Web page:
Catastrophic’s Paradise Hotel is a Flawless Mess
The Setup: Catastrophic Theatre takes on playwright Richard Foreman’s wayward and terribly unfunny dissection of sex.
The Execution: Foreman, the darling of underground New York theater, is an acquired taste, but this dank, existential sex farce — loosely inspired by the wittier, less obnoxious originals of Georges Feydeau — is a mess. Still, Catastrophic deserves credit for a flawless production.
The costumes (by Tiffani Fuller) are clever, and the set (designed by Greg Dean, who co-directed with Troy Schulze, also arts and culture editor at Houston Press) is witty and candy box-ideal for a sex farce. The sound design (Greg Dean again, and Chris Bakos) couldn’t be better, and given what the actors have to work with, the performances are exquisitely shaded. Who could act any more insanely in heat than Matt Carter as Frankie Teardrop, who runs his tongue over his pencil-thin moustache and twitches out of control, yet remains steadfastly loveable? So too does George Parker as Martin X, in a most becoming green satin dress throughout, and Kyle Sturdivant as oh-so-gay Professor Percy Kittens, who’s impaled with bouquets of roses and implores us to “Look at me, look at me.” Then there’s voluptuous Jessica Janes as voluptuous Jessica Juggs, on permanent boil for a physical encounter, and master of ceremonies Drake Simpson, as Drake Van Dyke, an oily confection complete with phallus and red fez. The characters, such as they are, are searching for — wait for it — Hotel Fuck. Of course, once they get there, as if in a bus-and-truck No Exit, they can’t leave and no one ever has sex. There’s also a foreboding, omnipotent voice that controls the action and makes them repeat sections when things go askew. They fall down, bounce back, shoot themselves and then are resurrected. An entire evening with everyone saying “fuck” every other sentence quickly loses all shock value and whatever little amount of humor it started with. There’s one shining moment: Janes sits at a table, and all is blissfully quiet. A platter is held behind her head, as if a halo. She wears a tiara. The light seems to emanate from inside her as she slowly spins a tale of ecstatic memory. She’s a penny-ante Madonna, and our heart goes out to her. It’s the only part of the bawdy vaudeville that touches us, because it finally shows some real emotion.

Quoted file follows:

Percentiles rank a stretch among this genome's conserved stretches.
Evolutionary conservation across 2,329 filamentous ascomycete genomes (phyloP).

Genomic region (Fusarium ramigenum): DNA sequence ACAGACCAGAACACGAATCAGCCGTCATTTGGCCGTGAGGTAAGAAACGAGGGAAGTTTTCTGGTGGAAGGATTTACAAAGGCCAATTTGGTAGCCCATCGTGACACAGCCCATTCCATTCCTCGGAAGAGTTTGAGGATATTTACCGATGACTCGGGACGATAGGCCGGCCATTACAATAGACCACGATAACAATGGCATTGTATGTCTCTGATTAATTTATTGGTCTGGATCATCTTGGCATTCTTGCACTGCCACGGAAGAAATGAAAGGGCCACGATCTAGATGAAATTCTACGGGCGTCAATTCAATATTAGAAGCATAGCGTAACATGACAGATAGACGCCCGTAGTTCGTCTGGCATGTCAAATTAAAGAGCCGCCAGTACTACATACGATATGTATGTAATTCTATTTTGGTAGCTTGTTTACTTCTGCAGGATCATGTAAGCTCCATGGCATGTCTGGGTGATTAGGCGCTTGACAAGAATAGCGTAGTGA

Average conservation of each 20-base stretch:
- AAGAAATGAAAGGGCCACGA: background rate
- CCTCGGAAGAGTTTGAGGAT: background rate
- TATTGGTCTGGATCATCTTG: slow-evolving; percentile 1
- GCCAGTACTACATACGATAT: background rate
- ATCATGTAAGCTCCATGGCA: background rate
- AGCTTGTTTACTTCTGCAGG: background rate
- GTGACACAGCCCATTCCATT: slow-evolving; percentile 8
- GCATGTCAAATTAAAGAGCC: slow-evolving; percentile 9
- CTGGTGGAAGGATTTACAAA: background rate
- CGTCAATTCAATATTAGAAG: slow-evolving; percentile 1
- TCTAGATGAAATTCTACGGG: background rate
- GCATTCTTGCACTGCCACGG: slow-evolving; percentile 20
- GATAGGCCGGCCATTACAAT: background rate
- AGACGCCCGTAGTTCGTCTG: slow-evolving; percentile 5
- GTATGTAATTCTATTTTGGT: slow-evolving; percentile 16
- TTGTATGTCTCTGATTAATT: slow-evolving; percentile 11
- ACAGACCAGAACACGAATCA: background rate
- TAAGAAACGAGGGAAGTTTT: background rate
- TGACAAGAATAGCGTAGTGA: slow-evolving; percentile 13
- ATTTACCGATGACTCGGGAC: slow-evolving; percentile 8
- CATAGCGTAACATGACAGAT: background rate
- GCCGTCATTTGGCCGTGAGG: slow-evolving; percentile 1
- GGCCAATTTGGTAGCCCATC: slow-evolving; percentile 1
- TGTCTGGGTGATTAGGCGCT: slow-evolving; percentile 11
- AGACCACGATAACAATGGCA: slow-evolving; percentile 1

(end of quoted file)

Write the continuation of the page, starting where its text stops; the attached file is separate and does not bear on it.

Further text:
The Verdict: The rest is Benny Hill on a bad day. A very bad day.